Grace and Graceland

Thursday, 23 August, 2018

Jennifer Hudson, Stevie Wonder and Yolanda Adams will perform at Aretha Franklin’s funeral, which is set to be a four-day event in Detroit, with public viewing on 28 and 29 August at the Charles H. Wright Museum of African American History before a religious ceremony at Greater Grace Temple.

Talking of Grace brings us to Graceland, where Elvis Presley died 41 years ago this month. Songs like Hurt and Mystery Train cover a range of emotions, from the elation of his early days to the pain of his final days as, unhinged by pharmacopeia, he sought for answers where there are none. As Dave Marsh wrote in Elvis:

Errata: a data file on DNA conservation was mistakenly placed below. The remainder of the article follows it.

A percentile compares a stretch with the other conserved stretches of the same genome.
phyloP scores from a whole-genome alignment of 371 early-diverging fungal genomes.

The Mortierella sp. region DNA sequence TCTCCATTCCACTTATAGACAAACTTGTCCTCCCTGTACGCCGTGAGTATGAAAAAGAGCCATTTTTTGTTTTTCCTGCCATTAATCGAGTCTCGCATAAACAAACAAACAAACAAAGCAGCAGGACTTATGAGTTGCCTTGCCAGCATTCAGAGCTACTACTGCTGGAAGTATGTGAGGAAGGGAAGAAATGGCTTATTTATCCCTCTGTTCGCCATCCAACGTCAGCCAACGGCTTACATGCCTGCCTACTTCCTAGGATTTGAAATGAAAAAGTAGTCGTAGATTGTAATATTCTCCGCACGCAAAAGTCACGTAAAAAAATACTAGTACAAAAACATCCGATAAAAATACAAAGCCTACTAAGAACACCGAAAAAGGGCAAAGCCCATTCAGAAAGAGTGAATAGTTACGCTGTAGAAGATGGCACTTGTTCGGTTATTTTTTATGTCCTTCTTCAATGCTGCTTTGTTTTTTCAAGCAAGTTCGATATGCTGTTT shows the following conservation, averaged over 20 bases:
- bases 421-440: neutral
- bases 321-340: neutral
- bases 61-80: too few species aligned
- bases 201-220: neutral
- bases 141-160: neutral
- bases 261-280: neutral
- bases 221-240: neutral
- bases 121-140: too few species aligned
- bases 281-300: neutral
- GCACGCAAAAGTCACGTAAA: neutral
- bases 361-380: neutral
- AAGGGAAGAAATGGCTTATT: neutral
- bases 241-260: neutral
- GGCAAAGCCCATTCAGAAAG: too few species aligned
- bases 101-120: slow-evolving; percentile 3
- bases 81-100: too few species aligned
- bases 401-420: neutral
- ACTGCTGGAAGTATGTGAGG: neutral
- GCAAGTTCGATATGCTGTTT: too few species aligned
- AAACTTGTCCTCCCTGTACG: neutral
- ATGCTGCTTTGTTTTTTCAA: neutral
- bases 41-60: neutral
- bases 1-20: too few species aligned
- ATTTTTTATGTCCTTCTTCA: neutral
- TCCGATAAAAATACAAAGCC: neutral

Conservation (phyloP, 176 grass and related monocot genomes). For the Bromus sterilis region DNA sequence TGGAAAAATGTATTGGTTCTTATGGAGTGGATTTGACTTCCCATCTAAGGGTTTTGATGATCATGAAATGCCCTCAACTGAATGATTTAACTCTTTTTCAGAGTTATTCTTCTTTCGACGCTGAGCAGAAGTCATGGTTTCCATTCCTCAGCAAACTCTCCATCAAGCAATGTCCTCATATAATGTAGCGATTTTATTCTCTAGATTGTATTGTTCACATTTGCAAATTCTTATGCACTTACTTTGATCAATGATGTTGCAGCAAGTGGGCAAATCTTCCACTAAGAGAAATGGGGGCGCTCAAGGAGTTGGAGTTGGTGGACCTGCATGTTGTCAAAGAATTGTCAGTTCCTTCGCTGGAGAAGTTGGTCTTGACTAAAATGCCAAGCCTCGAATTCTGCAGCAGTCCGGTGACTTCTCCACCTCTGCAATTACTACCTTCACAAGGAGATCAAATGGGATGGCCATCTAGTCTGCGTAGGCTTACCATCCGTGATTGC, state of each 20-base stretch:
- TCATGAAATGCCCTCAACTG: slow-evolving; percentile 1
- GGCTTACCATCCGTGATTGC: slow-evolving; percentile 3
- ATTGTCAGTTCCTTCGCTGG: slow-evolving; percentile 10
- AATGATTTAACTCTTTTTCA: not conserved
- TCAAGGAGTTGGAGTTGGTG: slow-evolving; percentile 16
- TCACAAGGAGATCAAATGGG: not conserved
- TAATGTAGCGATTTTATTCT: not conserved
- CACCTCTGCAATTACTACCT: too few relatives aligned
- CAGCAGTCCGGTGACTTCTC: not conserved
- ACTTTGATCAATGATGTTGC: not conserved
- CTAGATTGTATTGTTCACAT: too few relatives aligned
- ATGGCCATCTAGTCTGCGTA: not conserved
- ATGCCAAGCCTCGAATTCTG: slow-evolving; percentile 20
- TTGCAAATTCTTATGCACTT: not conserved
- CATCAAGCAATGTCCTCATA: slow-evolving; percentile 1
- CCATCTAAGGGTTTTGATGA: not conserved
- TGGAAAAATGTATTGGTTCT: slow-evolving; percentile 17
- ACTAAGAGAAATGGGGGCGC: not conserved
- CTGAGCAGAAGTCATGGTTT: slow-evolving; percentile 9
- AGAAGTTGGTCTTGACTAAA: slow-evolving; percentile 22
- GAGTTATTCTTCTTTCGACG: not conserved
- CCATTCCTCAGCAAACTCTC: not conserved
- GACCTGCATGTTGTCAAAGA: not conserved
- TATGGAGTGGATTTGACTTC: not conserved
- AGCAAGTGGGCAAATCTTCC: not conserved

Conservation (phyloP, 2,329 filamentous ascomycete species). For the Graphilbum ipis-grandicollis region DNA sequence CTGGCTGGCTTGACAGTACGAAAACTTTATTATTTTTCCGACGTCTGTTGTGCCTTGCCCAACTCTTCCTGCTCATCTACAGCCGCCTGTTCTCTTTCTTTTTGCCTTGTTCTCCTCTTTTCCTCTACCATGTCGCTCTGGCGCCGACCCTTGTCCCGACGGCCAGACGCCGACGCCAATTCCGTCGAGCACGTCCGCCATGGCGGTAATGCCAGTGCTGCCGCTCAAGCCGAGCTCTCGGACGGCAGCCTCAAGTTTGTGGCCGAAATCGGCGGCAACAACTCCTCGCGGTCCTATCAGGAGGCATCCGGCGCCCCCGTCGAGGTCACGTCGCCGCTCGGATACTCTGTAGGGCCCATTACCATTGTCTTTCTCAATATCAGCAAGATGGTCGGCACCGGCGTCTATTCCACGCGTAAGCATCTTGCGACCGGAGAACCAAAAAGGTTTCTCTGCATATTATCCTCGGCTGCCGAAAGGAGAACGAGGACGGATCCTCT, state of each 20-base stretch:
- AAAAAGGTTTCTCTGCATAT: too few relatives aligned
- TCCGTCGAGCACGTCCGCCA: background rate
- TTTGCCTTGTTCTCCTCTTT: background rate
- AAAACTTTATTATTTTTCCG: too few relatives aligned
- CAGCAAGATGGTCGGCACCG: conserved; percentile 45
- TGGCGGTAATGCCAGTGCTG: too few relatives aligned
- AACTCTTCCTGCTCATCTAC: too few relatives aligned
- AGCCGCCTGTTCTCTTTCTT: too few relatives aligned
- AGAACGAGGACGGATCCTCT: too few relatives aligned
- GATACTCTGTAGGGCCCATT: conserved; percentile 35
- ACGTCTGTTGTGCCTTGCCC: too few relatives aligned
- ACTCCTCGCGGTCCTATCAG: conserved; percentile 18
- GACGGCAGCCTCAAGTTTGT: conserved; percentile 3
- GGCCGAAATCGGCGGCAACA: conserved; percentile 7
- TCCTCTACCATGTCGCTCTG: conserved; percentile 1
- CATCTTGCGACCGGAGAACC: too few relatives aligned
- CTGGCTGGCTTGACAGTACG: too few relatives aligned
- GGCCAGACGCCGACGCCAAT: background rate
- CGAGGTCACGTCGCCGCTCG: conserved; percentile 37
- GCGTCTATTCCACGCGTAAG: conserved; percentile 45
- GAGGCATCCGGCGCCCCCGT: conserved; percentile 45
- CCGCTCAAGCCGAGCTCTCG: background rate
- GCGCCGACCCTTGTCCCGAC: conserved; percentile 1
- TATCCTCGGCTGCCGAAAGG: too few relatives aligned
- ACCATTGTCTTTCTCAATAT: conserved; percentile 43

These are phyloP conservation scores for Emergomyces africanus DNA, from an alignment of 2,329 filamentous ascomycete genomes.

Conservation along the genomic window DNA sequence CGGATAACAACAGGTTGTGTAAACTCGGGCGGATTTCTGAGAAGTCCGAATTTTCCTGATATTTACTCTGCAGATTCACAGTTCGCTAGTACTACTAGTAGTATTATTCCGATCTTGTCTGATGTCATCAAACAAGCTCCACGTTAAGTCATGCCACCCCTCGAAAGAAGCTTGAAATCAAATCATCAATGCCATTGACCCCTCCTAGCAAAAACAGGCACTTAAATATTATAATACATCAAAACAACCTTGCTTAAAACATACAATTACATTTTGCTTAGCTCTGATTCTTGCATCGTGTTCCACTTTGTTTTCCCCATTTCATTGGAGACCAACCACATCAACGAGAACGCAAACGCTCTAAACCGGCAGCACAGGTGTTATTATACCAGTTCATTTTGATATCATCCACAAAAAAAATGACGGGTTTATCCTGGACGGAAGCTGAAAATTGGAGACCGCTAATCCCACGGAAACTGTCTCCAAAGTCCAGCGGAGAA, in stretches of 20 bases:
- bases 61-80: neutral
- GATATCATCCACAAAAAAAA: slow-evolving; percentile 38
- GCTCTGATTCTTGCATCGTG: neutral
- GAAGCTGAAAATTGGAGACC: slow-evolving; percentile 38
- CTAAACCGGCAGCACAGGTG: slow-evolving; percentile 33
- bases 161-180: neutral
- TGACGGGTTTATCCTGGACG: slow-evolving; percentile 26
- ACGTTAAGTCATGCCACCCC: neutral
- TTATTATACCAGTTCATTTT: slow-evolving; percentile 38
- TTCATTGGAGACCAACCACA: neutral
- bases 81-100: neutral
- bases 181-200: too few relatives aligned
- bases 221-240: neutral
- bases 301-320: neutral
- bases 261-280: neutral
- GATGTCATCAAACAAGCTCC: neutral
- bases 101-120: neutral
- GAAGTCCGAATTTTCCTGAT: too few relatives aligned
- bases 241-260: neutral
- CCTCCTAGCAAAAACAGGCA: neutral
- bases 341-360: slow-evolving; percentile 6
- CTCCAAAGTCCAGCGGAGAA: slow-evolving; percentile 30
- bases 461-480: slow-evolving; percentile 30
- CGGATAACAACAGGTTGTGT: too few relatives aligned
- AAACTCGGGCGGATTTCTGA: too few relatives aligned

“Somewhere, out of all this, Elvis began to seem like a man who had reached some conclusions. And so he was made into a god and a king. He was neither — he was something more American and, I think, something more heroic. Elvis Presley was an explorer of vast new landscapes of dream and illusion. He was a man who refused to be told that the best of his dreams would not come true, who refused to be defined by anyone else’s conceptions.

This is the goal of democracy, the journey on which every prospective American hero sets out. That Elvis made so much of the journey on his own is reason enough to remember him with the honor and love we reserve for the bravest among us. Such men are the only maps we can trust.”


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